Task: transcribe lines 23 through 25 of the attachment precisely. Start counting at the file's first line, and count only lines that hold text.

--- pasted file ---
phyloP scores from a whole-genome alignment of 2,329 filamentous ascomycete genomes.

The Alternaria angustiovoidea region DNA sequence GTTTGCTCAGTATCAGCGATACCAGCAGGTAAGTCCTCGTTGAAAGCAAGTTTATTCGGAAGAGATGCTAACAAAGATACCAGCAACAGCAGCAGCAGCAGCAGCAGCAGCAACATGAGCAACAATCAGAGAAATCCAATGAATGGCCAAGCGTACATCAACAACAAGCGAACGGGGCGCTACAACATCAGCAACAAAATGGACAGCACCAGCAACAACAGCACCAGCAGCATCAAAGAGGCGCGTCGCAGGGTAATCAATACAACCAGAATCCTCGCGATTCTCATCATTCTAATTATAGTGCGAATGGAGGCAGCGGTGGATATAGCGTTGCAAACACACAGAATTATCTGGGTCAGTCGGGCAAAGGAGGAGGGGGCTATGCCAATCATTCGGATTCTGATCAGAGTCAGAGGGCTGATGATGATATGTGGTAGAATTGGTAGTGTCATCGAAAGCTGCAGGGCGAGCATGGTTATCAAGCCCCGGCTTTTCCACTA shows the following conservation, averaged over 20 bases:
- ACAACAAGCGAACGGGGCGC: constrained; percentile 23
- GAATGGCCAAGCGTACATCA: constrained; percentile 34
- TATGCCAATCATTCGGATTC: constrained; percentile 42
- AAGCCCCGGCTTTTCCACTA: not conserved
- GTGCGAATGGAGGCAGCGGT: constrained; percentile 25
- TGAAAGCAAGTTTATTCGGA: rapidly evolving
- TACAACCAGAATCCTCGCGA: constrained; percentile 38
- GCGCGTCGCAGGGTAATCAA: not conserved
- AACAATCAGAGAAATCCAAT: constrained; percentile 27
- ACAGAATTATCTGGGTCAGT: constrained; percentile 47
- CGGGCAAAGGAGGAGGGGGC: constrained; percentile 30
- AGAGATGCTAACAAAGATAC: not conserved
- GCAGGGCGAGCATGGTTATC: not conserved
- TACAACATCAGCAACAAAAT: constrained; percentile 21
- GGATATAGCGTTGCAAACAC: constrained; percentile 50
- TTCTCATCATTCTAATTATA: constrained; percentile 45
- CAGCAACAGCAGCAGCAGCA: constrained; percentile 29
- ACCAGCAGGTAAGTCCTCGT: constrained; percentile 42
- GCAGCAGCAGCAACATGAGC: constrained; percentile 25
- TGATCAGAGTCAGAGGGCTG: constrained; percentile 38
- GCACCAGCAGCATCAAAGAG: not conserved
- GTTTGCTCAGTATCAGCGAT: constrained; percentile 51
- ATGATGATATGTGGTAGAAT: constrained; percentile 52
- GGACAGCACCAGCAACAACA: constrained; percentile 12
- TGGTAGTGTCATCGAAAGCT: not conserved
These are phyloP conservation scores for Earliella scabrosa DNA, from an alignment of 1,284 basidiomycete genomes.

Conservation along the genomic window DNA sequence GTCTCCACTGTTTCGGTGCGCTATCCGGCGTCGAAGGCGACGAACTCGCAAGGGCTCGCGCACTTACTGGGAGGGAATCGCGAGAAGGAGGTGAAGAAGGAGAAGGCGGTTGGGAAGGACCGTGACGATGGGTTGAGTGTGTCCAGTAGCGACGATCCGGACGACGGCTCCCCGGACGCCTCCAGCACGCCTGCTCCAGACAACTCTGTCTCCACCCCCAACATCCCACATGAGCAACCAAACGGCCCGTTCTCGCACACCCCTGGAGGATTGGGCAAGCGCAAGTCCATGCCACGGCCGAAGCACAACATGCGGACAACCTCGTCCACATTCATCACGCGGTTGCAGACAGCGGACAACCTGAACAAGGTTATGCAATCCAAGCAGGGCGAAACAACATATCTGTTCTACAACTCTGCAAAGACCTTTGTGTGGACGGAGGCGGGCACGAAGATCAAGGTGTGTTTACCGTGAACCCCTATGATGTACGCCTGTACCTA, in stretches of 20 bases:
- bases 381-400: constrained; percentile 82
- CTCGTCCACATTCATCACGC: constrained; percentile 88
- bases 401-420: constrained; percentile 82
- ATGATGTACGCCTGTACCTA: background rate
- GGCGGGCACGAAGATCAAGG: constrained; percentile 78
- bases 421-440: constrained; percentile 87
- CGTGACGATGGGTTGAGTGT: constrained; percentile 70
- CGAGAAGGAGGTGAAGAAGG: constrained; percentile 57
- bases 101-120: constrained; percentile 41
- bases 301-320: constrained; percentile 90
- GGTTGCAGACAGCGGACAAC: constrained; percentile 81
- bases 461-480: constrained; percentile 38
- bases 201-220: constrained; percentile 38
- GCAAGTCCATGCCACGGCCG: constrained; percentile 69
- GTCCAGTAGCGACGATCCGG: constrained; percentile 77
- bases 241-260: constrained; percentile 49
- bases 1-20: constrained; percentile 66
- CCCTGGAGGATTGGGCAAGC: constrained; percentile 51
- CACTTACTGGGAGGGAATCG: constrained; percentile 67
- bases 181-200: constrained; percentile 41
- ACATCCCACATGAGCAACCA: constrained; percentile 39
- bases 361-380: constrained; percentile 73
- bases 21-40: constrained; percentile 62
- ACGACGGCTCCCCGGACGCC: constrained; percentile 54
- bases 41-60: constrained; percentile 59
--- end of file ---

- GCACCAGCAGCATCAAAGAG: not conserved
- GTTTGCTCAGTATCAGCGAT: constrained; percentile 51
- ATGATGATATGTGGTAGAAT: constrained; percentile 52